Audio: Purists may be mildly disappointed by The Stunt Man's lack of its theatrical mono soundtrack. I'm not in that camp, which I suppose is hypocritical given my rabid devotion to films being presented in their original aspect ratio on DVD. In any event, the audio options available on this disc are DTS ES, Dolby Digital Surround EX, and Dolby Stereo Surround. Though my somewhat limited setup doesn't enable me to make use of the DTS track or the center rear matrix, The Stunt Man sports a typically strong remix from Crest National, lacking the forced use of surrounds that lesser companies seem to prefer. There are few panning effects from the front speakers to the rears, but the surround channels effectively accentuate Dominic Frontiere's Golden Globe-winning score, as well as adding resonance and strength to assorted sound effects. Stereo separation is superb, unlike some remixes that feel like a mono track spread across five channels. The excellent score and various sound effects sound rich and vibrant, not weathered by the past twenty years in the slightest, though the dialogue doesn't fare quite so well. That's not to say that dialogue is battered, drowning in hiss and warbling, but it doesn't falls short of the vibrant, buoyant quality of other audio elements. On the upside, dialogue isn't overwhelmed by other portions of the mix, nor is it difficult to discern after some extremely minor volume tweaking. This remix is a truly impressive effort, joining Jaws in that upper echelon of 5.1 remixes from an original monaural source.

Supplements: The feature-length commentary brings together Richard Rush, Barbara Hershey, Steve Railsback, Charles Bail, Peter O'Toole, Sharon Ferrell, and Alex Rocco, making for one of the largest assemblages of participants in a commentary track that I've had the pleasure to experience. Obviously getting everyone into a single small room would be no small feat, so one batch of participants were recorded together while others were done individually. The editing isn't entirely seamless, and with this many people chatting, it's occasionally a chore to remember who it is that's speaking at any given time. Still, the end result is informative and nearly as entertaining as the feature itself. Literally every aspect of production is covered in some capacity, ranging from thematic discussions to wacky on-set anecdotes. Two deleted scenes are presented in anamorphic widescreen, and despite the age and obscurity of the source material, this footage is in surprisingly decent condition. Other supplements on the first DVD of the limited edition are a gallery of promotional material, a screenplay, and additional production notes on the DVD-ROM portion of the disc.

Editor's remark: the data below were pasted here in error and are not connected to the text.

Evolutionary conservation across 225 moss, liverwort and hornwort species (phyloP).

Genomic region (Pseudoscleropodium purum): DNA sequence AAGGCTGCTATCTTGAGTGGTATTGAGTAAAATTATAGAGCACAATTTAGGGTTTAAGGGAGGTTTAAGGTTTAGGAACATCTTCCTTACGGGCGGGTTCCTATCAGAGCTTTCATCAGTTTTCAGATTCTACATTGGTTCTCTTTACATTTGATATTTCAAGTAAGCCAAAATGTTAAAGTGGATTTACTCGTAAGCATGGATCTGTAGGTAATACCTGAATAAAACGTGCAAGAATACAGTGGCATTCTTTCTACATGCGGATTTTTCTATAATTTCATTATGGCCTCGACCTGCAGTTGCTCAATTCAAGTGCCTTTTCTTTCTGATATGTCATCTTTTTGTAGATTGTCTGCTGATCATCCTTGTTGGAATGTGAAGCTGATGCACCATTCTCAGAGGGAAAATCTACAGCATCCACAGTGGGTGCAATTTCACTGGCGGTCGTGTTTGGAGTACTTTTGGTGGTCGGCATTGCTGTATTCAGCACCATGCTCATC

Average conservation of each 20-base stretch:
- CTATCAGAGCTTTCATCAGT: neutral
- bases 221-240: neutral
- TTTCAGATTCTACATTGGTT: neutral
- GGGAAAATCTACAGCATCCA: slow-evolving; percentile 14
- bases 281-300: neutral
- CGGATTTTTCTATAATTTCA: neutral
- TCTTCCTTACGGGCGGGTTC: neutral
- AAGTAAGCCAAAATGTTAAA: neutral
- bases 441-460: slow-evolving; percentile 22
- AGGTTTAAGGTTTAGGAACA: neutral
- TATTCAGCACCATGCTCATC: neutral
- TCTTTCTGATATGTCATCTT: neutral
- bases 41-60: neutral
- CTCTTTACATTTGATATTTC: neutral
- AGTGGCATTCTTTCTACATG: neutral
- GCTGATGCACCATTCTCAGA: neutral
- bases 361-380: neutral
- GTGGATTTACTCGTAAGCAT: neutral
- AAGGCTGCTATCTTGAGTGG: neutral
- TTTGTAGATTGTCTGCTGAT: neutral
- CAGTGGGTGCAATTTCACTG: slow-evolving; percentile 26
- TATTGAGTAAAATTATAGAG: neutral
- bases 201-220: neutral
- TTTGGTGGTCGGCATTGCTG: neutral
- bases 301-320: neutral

The Sinister Saga Of The Making Of 'The Stunt Man' has been given an individual release, as well as making up the second disc of this limited edition set. The feature-length documentary, after making the rounds at a number of film festivals, kicks off with testimonials from such famed personalities as François Truffaut, Pauline Kael, and...Regis Philbin? The first ten minutes or so border on unwatchable, as Richard Rush makes extensive use of every cheesy bit of video manipulation available on a seventeen year old Amiga. In the back of my mind, I had this image of Josh from Tapeheads gleefully fiddling with an array of knobs and switches as if this were a 1983 Cyndi Lauper video rather than a documentary that's presumably intended to be taken seriously. I muttered "what the hell...?" every thirty seconds or so for the first fifteen minutes of Sinister Saga. Yup, once for the terrible morph from The Stunt Man poster art to Rush, several times as text bounced around the screen Powerpoint-style, yet again with the generous use of stock Adobe Premiere plugins like the ubiquitous page curl, and twice consecutively when one shot appears in Rush's eye (poorly aliased, of course). By the time that the intercutting of interviews from Barbara Hershey and Steve Railsback began cutting off comments mid-sentence, I was sorely tempted to whack the 'STOP' button repeatedly. Aside from one deleted scene, the first seventeen minutes are a total waste. After that point, Rush's eccentricities are actually endearing, and the rampant goofiness on and around his Cessna 414 inspired intentional laughs. Despite having already heard Rush speak at length about production on the commentary, the amount of overlap isn't excessive, and Sinister Saga doesn't place its emphasis on what happened while the cameras were rolling. Although several of the participants in the commentary appear again in this documentary, this is truly Rush's show, and O'Toole, Hershey, and Railsback spend little time on-screen.

Conclusion: The Stunt Man is a strange, wonderful film that bears multiple viewings, and its amazing release from Anchor Bay very much lends itself to a purchase with a phenomenal collection of extras. The documentary is longer than the vast majority of the movies I own on DVD, and the difference between some online retailers for the single disc edition and the two-disc set is a paltry $7. Available from for under the twenty dollar mark, this excellent movie, a collection of high-quality supplemental material, and an insanely high replay value is well worth the risk of a sight-unseen purchase. Highly recommended.